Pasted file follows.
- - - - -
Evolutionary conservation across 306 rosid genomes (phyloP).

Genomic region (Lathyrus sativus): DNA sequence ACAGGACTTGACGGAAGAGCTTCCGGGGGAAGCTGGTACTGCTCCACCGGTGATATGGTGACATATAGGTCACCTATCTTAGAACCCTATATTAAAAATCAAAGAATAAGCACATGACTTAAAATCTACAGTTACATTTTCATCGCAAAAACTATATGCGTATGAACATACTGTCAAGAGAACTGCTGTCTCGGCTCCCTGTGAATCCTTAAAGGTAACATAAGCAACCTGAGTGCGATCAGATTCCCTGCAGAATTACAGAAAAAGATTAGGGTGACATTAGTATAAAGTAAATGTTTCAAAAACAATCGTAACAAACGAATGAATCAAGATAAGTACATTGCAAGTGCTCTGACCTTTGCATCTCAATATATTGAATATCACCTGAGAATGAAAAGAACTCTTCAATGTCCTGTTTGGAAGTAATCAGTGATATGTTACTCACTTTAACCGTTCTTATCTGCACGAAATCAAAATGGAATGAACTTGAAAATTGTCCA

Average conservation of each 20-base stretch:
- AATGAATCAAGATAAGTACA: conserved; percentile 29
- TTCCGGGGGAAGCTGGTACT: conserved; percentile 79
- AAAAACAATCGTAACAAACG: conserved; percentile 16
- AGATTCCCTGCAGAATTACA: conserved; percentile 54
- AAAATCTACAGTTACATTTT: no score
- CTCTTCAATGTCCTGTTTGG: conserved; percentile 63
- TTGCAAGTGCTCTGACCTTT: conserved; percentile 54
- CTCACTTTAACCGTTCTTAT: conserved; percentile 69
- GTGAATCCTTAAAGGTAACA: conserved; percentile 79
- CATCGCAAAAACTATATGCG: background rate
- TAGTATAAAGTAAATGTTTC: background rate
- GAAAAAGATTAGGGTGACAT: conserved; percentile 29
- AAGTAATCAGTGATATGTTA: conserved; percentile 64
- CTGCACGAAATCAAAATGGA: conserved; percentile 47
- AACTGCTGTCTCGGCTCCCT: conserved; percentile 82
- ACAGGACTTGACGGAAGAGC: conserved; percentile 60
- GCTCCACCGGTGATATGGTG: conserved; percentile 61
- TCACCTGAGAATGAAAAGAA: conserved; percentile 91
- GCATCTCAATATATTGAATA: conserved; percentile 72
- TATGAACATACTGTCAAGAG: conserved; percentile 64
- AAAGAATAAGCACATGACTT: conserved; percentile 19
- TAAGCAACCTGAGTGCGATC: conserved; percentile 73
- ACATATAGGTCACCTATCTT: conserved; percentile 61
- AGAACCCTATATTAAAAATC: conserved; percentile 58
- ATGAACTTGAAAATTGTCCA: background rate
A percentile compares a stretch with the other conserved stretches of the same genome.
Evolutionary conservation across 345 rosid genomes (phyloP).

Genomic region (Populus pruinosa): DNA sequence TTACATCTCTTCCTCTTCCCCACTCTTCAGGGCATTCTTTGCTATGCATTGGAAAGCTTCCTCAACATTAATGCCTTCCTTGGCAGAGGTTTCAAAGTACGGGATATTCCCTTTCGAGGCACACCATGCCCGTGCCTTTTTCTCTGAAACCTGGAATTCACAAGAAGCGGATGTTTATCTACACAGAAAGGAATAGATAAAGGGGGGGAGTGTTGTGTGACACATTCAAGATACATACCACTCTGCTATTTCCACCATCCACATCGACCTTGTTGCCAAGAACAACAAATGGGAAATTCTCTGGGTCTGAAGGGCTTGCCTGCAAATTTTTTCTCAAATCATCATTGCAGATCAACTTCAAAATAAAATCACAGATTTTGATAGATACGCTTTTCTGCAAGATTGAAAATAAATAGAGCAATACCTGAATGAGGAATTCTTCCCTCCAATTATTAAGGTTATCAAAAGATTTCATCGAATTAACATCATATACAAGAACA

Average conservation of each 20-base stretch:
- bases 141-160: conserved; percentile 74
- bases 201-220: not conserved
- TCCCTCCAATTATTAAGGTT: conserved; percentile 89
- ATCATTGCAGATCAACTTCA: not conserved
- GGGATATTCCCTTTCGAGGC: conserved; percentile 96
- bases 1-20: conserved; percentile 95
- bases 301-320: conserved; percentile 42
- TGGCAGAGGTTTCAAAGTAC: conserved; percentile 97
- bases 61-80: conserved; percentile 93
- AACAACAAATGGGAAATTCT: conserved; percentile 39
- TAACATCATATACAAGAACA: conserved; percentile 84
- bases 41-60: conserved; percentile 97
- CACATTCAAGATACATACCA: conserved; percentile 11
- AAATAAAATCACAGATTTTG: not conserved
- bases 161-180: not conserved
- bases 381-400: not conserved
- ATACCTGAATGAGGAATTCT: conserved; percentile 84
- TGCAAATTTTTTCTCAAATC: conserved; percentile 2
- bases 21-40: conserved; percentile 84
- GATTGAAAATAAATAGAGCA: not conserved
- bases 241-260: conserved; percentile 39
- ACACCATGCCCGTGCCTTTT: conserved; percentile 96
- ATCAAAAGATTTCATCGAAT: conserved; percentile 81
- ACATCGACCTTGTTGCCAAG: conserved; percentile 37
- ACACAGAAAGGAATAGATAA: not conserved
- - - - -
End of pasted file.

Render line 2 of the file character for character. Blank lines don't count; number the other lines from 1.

Genomic region (Lathyrus sativus): DNA sequence ACAGGACTTGACGGAAGAGCTTCCGGGGGAAGCTGGTACTGCTCCACCGGTGATATGGTGACATATAGGTCACCTATCTTAGAACCCTATATTAAAAATCAAAGAATAAGCACATGACTTAAAATCTACAGTTACATTTTCATCGCAAAAACTATATGCGTATGAACATACTGTCAAGAGAACTGCTGTCTCGGCTCCCTGTGAATCCTTAAAGGTAACATAAGCAACCTGAGTGCGATCAGATTCCCTGCAGAATTACAGAAAAAGATTAGGGTGACATTAGTATAAAGTAAATGTTTCAAAAACAATCGTAACAAACGAATGAATCAAGATAAGTACATTGCAAGTGCTCTGACCTTTGCATCTCAATATATTGAATATCACCTGAGAATGAAAAGAACTCTTCAATGTCCTGTTTGGAAGTAATCAGTGATATGTTACTCACTTTAACCGTTCTTATCTGCACGAAATCAAAATGGAATGAACTTGAAAATTGTCCA